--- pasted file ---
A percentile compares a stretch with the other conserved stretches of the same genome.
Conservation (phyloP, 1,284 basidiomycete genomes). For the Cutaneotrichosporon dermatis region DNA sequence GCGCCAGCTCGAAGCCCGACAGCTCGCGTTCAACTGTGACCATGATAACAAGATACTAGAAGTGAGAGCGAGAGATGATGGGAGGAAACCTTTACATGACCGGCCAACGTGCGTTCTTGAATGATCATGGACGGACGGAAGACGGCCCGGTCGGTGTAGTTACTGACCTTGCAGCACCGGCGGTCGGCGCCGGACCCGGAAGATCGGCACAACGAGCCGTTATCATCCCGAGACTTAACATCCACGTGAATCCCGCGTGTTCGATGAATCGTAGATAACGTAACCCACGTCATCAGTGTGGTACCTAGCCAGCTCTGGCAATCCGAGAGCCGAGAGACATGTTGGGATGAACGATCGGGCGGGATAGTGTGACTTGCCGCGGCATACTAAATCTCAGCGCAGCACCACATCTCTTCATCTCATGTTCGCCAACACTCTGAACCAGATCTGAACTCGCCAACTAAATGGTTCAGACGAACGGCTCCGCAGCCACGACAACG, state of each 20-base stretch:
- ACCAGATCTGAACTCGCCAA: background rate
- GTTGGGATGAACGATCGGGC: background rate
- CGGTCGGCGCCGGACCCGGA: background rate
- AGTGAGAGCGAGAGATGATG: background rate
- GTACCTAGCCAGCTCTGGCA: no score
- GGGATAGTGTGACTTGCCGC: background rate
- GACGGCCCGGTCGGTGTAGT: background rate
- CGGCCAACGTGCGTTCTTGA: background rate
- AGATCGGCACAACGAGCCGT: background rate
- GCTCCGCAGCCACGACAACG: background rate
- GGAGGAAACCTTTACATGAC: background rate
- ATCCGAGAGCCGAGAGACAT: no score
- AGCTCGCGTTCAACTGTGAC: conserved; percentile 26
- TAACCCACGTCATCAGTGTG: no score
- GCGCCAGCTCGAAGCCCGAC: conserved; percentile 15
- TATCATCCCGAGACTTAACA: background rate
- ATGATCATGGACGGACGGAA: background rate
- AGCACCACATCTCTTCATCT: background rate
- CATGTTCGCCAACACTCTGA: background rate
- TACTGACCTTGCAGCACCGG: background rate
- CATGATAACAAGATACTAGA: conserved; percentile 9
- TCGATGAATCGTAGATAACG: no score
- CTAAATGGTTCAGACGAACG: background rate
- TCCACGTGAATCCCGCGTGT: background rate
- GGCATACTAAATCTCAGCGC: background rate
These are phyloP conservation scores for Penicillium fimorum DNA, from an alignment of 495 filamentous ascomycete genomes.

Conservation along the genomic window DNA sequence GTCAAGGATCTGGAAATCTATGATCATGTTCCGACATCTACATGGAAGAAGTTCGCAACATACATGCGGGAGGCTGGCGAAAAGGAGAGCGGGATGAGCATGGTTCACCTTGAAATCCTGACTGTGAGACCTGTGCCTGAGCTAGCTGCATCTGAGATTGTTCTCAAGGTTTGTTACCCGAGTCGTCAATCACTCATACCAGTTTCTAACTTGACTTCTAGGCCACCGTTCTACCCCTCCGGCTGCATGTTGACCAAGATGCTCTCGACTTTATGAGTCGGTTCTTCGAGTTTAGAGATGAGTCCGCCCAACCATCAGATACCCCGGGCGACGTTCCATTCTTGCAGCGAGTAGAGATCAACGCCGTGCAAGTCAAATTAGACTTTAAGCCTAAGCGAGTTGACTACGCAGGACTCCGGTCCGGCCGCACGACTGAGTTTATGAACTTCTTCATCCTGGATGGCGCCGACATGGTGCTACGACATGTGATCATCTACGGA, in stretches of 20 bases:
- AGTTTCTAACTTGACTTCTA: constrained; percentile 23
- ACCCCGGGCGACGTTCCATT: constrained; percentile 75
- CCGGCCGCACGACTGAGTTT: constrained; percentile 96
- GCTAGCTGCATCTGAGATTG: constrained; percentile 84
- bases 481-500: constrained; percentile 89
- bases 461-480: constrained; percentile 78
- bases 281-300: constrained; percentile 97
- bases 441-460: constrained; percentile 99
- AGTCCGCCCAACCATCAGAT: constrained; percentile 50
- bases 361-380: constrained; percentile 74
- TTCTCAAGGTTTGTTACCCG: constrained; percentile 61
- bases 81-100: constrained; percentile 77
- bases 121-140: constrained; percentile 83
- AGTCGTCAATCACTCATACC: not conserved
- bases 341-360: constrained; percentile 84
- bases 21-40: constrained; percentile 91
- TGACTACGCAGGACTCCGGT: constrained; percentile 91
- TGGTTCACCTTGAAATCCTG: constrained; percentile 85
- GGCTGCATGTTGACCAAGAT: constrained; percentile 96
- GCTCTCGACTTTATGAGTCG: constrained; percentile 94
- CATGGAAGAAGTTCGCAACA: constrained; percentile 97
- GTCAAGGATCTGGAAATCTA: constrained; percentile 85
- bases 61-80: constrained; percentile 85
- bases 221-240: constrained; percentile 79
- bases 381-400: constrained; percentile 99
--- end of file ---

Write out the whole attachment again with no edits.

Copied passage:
A percentile compares a stretch with the other conserved stretches of the same genome.
Conservation (phyloP, 1,284 basidiomycete genomes). For the Cutaneotrichosporon dermatis region DNA sequence GCGCCAGCTCGAAGCCCGACAGCTCGCGTTCAACTGTGACCATGATAACAAGATACTAGAAGTGAGAGCGAGAGATGATGGGAGGAAACCTTTACATGACCGGCCAACGTGCGTTCTTGAATGATCATGGACGGACGGAAGACGGCCCGGTCGGTGTAGTTACTGACCTTGCAGCACCGGCGGTCGGCGCCGGACCCGGAAGATCGGCACAACGAGCCGTTATCATCCCGAGACTTAACATCCACGTGAATCCCGCGTGTTCGATGAATCGTAGATAACGTAACCCACGTCATCAGTGTGGTACCTAGCCAGCTCTGGCAATCCGAGAGCCGAGAGACATGTTGGGATGAACGATCGGGCGGGATAGTGTGACTTGCCGCGGCATACTAAATCTCAGCGCAGCACCACATCTCTTCATCTCATGTTCGCCAACACTCTGAACCAGATCTGAACTCGCCAACTAAATGGTTCAGACGAACGGCTCCGCAGCCACGACAACG, state of each 20-base stretch:
- ACCAGATCTGAACTCGCCAA: background rate
- GTTGGGATGAACGATCGGGC: background rate
- CGGTCGGCGCCGGACCCGGA: background rate
- AGTGAGAGCGAGAGATGATG: background rate
- GTACCTAGCCAGCTCTGGCA: no score
- GGGATAGTGTGACTTGCCGC: background rate
- GACGGCCCGGTCGGTGTAGT: background rate
- CGGCCAACGTGCGTTCTTGA: background rate
- AGATCGGCACAACGAGCCGT: background rate
- GCTCCGCAGCCACGACAACG: background rate
- GGAGGAAACCTTTACATGAC: background rate
- ATCCGAGAGCCGAGAGACAT: no score
- AGCTCGCGTTCAACTGTGAC: conserved; percentile 26
- TAACCCACGTCATCAGTGTG: no score
- GCGCCAGCTCGAAGCCCGAC: conserved; percentile 15
- TATCATCCCGAGACTTAACA: background rate
- ATGATCATGGACGGACGGAA: background rate
- AGCACCACATCTCTTCATCT: background rate
- CATGTTCGCCAACACTCTGA: background rate
- TACTGACCTTGCAGCACCGG: background rate
- CATGATAACAAGATACTAGA: conserved; percentile 9
- TCGATGAATCGTAGATAACG: no score
- CTAAATGGTTCAGACGAACG: background rate
- TCCACGTGAATCCCGCGTGT: background rate
- GGCATACTAAATCTCAGCGC: background rate
These are phyloP conservation scores for Penicillium fimorum DNA, from an alignment of 495 filamentous ascomycete genomes.

Conservation along the genomic window DNA sequence GTCAAGGATCTGGAAATCTATGATCATGTTCCGACATCTACATGGAAGAAGTTCGCAACATACATGCGGGAGGCTGGCGAAAAGGAGAGCGGGATGAGCATGGTTCACCTTGAAATCCTGACTGTGAGACCTGTGCCTGAGCTAGCTGCATCTGAGATTGTTCTCAAGGTTTGTTACCCGAGTCGTCAATCACTCATACCAGTTTCTAACTTGACTTCTAGGCCACCGTTCTACCCCTCCGGCTGCATGTTGACCAAGATGCTCTCGACTTTATGAGTCGGTTCTTCGAGTTTAGAGATGAGTCCGCCCAACCATCAGATACCCCGGGCGACGTTCCATTCTTGCAGCGAGTAGAGATCAACGCCGTGCAAGTCAAATTAGACTTTAAGCCTAAGCGAGTTGACTACGCAGGACTCCGGTCCGGCCGCACGACTGAGTTTATGAACTTCTTCATCCTGGATGGCGCCGACATGGTGCTACGACATGTGATCATCTACGGA, in stretches of 20 bases:
- AGTTTCTAACTTGACTTCTA: constrained; percentile 23
- ACCCCGGGCGACGTTCCATT: constrained; percentile 75
- CCGGCCGCACGACTGAGTTT: constrained; percentile 96
- GCTAGCTGCATCTGAGATTG: constrained; percentile 84
- bases 481-500: constrained; percentile 89
- bases 461-480: constrained; percentile 78
- bases 281-300: constrained; percentile 97
- bases 441-460: constrained; percentile 99
- AGTCCGCCCAACCATCAGAT: constrained; percentile 50
- bases 361-380: constrained; percentile 74
- TTCTCAAGGTTTGTTACCCG: constrained; percentile 61
- bases 81-100: constrained; percentile 77
- bases 121-140: constrained; percentile 83
- AGTCGTCAATCACTCATACC: not conserved
- bases 341-360: constrained; percentile 84
- bases 21-40: constrained; percentile 91
- TGACTACGCAGGACTCCGGT: constrained; percentile 91
- TGGTTCACCTTGAAATCCTG: constrained; percentile 85
- GGCTGCATGTTGACCAAGAT: constrained; percentile 96
- GCTCTCGACTTTATGAGTCG: constrained; percentile 94
- CATGGAAGAAGTTCGCAACA: constrained; percentile 97
- GTCAAGGATCTGGAAATCTA: constrained; percentile 85
- bases 61-80: constrained; percentile 85
- bases 221-240: constrained; percentile 79
- bases 381-400: constrained; percentile 99